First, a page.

Some Island seniors say they're dealing with a big increase in recent weeks in annoying robo-calls and, more troubling, callers looking for personal credit-card information.
"They kind of keep quiet about it, but we often hear that they're troubled about phone calls," said Don Sanderson, president, P.E.I. Seniors Federation.
In recent days, CBC News has heard from a number of Island seniors on the problem.
One woman in Kensington, P.E.I., says she had 20 calls over a four-hour period one day last week.
Another woman in Charlottetown says her voice mail box was getting full every day with the calls, so she's decided to discontinue her voice-mail service.
"Just hang up is what we recommend to do," said Sanderson, "Hang up, because it's usually some kind of a scam."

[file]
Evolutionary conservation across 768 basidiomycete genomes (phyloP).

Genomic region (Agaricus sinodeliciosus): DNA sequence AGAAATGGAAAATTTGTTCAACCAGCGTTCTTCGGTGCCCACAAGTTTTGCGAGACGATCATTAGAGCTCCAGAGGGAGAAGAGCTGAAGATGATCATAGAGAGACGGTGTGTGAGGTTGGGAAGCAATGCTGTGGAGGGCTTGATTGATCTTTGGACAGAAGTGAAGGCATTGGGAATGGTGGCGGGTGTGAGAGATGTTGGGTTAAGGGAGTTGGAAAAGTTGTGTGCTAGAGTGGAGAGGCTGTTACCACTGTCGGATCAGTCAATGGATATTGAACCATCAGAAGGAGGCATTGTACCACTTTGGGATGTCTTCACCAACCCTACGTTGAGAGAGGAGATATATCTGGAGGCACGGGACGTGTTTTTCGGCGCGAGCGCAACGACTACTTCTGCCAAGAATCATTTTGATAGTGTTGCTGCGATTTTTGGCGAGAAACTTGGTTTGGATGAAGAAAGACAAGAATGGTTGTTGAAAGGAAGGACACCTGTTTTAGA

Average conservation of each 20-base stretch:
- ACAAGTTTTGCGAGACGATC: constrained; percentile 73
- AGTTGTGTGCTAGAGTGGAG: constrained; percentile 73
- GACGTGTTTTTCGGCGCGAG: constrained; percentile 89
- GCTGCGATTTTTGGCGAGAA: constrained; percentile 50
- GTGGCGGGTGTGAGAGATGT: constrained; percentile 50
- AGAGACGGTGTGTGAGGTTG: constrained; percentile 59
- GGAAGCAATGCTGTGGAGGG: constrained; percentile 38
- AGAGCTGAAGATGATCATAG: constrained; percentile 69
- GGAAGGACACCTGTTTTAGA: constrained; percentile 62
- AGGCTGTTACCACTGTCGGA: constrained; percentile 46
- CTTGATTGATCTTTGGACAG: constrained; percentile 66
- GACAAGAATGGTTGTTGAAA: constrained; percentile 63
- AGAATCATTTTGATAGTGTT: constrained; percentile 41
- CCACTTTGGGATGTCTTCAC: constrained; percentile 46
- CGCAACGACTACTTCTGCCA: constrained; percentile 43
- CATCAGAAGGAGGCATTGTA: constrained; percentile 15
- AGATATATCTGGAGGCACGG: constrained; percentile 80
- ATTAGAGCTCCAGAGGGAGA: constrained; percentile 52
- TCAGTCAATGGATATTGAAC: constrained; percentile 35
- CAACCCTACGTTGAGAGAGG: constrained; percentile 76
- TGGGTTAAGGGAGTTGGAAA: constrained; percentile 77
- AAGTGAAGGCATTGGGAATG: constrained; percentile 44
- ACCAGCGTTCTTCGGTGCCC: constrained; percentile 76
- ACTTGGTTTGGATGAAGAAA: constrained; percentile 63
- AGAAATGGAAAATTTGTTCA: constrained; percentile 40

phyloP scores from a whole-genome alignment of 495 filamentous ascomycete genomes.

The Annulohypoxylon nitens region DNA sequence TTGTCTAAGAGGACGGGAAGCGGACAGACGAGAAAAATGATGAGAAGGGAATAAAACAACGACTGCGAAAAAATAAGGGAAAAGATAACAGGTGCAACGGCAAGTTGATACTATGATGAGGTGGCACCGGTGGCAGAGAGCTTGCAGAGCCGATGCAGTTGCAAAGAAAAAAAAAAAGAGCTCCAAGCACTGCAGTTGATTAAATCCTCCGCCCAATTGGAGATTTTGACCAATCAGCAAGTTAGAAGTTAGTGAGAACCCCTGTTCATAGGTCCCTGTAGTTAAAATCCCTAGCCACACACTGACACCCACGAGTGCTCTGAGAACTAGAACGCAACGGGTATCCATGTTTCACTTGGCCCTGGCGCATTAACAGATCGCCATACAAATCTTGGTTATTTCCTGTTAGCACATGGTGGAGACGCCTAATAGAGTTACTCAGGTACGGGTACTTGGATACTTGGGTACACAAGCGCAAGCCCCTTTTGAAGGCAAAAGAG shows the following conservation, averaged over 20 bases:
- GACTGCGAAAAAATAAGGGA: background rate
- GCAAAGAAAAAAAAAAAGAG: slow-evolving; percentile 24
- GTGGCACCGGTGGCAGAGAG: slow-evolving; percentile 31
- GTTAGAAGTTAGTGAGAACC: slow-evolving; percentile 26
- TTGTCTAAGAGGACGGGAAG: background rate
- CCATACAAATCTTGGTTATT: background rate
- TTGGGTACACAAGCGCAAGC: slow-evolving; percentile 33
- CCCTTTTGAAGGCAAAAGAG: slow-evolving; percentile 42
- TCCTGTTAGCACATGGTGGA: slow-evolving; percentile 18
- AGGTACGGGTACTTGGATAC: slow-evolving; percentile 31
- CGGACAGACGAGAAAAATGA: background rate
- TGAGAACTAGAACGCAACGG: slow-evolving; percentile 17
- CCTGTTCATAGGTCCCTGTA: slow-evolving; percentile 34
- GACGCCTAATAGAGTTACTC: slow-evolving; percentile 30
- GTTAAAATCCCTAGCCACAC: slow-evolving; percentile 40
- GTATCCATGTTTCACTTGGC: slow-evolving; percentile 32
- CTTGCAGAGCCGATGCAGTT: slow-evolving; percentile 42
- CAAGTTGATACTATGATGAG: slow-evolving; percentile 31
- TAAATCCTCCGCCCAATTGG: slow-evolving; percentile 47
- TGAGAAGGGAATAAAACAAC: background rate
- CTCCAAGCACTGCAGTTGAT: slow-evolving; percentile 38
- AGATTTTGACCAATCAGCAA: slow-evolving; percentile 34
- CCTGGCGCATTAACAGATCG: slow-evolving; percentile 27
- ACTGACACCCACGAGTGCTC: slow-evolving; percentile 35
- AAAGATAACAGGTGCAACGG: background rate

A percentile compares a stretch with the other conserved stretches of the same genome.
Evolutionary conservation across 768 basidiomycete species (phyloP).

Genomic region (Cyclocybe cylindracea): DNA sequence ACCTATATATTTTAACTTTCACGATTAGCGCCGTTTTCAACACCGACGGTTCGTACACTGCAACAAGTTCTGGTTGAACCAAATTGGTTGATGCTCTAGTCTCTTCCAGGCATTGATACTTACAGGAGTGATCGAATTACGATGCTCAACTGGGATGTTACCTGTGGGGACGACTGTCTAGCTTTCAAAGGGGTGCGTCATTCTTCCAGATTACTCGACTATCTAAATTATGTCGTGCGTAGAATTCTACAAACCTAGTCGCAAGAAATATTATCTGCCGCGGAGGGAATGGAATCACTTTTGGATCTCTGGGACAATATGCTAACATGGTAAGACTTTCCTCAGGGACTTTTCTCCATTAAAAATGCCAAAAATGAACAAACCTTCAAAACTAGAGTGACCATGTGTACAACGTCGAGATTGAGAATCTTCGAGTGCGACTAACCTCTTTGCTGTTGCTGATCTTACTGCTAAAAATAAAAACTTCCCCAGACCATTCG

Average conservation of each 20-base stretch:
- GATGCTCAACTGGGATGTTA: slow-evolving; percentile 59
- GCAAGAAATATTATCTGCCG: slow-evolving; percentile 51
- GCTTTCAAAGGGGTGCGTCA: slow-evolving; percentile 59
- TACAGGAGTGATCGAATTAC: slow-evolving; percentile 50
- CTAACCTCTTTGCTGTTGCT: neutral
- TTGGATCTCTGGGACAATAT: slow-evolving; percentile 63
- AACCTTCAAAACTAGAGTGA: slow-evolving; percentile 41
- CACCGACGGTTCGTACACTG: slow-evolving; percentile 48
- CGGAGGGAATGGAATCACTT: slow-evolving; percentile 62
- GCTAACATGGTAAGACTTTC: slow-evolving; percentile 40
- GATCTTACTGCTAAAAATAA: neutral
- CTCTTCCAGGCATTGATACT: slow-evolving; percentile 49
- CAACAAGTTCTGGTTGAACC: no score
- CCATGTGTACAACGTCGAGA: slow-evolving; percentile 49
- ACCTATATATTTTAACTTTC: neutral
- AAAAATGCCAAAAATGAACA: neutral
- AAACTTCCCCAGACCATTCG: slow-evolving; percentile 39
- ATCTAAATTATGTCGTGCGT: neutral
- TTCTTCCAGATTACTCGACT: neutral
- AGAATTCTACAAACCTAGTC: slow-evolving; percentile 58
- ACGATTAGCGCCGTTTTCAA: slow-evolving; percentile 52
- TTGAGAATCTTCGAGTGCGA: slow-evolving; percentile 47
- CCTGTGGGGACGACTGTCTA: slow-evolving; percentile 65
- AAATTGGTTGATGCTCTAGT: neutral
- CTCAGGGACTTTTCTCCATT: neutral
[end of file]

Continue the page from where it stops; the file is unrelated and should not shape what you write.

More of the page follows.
'Caller ID Spoofing' is against the law
Seniors say many of the nuisance calls display no phone number, or a made-up number, making it impossible to have calls blocked by the phone company.
Canada's phone industry regulator — the CRTC — calls the practice Caller ID Spoofing, and it's a violation of Canada's telemarketing laws.
The woman in Charlottetown told CBC News one of the unwanted calls she received appeared to come from a phone number in Murray River, P.E.I. When CBC News called the number, the person who answered said she was unaware her number had been used by a telemarketer.
The CRTC has asked Canada's phone companies to develop new technology to deal with Caller ID Spoofing.
The CRTC also says people troubled by unwanted calls should get their phone number registered on the National Do Not Call List. Telemarketing companies are required by law to delete the listed phoned numbers from the calls they make. Some telemarketers, however, are exempt, including registered charities, polling firms and political parties.
Anyone who thinks they may be the victim of a phone scam should contact the Canadian Anti-Fraud Centre.
The P.E.I. Seniors Federation hosts events at local seniors clubs to warn and educate members about aggressive telemarketing.
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